Football has been around for centuries now, and the past semi-century has seen it become one of the most popular sports in the world. Though the game overall hasn’t changed a lot, there have been significant strides in rules (such as the changes in the offside rule) as well as playing strategies (the tiki-taka of Johan Cryff). In an attempt to drag football into the 21st century, the Goal-Line-technology was introduced in 2012 and has been a huge success. The next big thing on the cards – the Video Assistant Referee (VAR) – which was implemented as a trial run by the official football body during the Confederations Cup, Russia 2018.
The world of football took a peek into another field sport – hockey and decided to adopt a successful method of refereeing present in the international tournaments – the video referee. Along with the traditional ones on the field, the role of these referees were to closely monitor the match and bring to attention any incidents the field referee has missed out on – be it regarding offsides or whether the hard ball has gone out of play. A similar approach was introduced in football – two more referees at the side lines watching the game closely from their monitors.
This new system aimed to enhance the quality of football played by pointing out the erroneous/missed decisions taken by referees so that the game flows in a fair manner. But is this system really suited for football?
The VAR was active throughout the tournament, but its usage stood out in a few matches. The first decision taken was when Portugal were denied a goal- Pepe’s shot which hit the net after a ricochet off the cross bar off Ronaldo’s free kick was deemed offside. The delay was probably worth the wait, with the final decision taken being a correct one.
The next one was just 2 days away, in the Group A face off between New Zealand and Mexico. New Zealand’s Ryan Thomas and Michael Boxall at the center of it with Mexico’s Hector Hererra and Diego Reyes, set off a melee. Before cooler heads could prevail, both sides clashed with head butts, shoves and swings to the face visible on the broadcast. The referee, after long conversations with his assistants by the monitor decided to show a yellow card to one of the players involved and resumed the game. A few moments later though, he stopped play to brandish two more yellow cards and players from both sides could be seen getting frustrated as they clearly want to get on with the match.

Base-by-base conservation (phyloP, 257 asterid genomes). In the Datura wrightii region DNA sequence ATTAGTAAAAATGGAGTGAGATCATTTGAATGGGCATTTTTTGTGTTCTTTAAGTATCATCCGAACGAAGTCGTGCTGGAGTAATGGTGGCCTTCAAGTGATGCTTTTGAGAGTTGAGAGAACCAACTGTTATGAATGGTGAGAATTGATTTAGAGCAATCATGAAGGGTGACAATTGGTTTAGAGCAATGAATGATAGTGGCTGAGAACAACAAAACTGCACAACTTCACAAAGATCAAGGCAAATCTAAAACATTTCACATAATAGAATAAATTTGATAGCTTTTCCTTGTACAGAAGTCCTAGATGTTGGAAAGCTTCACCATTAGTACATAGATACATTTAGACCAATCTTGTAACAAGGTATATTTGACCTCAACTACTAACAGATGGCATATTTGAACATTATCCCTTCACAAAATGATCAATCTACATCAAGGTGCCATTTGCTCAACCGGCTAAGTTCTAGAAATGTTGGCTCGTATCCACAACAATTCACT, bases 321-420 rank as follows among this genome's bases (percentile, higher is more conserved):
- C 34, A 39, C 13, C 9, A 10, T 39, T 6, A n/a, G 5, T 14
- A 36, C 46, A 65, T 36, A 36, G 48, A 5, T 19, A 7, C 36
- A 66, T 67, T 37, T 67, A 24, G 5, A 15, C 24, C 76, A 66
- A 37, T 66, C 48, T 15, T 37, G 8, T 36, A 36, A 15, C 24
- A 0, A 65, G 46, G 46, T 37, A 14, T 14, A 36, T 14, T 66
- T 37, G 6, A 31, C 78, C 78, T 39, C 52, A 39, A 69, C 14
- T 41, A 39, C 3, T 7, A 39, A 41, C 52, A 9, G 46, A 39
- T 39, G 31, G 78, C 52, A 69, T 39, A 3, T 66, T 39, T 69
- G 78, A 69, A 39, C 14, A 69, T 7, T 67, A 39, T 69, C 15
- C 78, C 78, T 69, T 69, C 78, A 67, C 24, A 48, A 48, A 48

Next, a goal for Mexican Eduardo Vargas was denied after a review, from which the referee decided that Vargas was offside. An extremely close and controversial call- Chile were denied what would’ve been announced a goal possibly every other day.
Cameroon was again involved in the next incident, this time against Germany. In scenes reminiscence of Andre Mariner sending off Kieran Gibbs instead of Alex Oxlade-Chamberlain, the official eventually came to the right conclusion. The initial intent of the referee was to decide whether a foul he had given a yellow card to deserved a red or not. Upon review, a red card was furbished. Despite a look at the screens, the referee had no clue about the fact that he had booked Sebastien Siani when it was Ernest Mabouka who challenged for the ball. It took a lot of stoppage time as he was called back for a second review, and the wrong was righted.
The referee ended up giving a free kick to Germany just by the touchline. But controversy struck when Jara was produced a yellow card when a red card was deemed necessary by many football pundits. Many claimed this to be a failure of the VAR as a whole- not furnishing a red card despite a review. Later on, we could see many Chileans request the referee to take a review when Alexis Sanchez was not awarded a penalty as he went down in the box.
Mixed reactions were triggered by its usage in the tournament- from ex-Arsenal defender Lee Dixon who claimed that the VAR was in shambles to the Fifa-president Gianni Infantino who signalled that he was in favour of the system during next year’s World Cup.
The author’s take:
Video Assistant Referee looks good on paper. A lot of pros. The system enables referees to take a second look before taking crucial decisions during a match. The pressure on the referees may have dipped a little bit – he can always seek help from his assistants by the side lines. Mistakes such as sending off the wrong player won’t happen (hopefully). Tough offside calls can be made with accuracy. Players who get into fights can be punished properly. Fouls can be reviewed and decisions taken. This system can even go as far as to ensure players do not dive anymore.
On the flip side, the referee now has to make an extra decision under pressure – whether to take a review or not (the Chileans requesting the referee in the dying minutes of the final). The system also does not take into account the amount of time it takes for the process. Many huge teams in Europe today play counter-attacking and high intensity football – from the Likes of Real Madrid to Tottenham. The flow and momentum of the game play an important role. Stoppage of 2-3 minutes can have a heavy impact on the game. More and more stoppage time will be played now (I admit that I do not know if this is a good or a bad thing).
Football is an exciting game because of its continuity and unexpected nature. Going by FIFA’s comments, the system is going to expand all across Europe within the coming years. But if such a decision is made, it is easy to see the need for its improvement, and possibly modification to ensure the amount of time stopped is reduced. But one question keeps flashing in my mind which I have no answer to- doesn’t the unpredictiveness of slight human error and controversial decisions bring beauty to the game of football?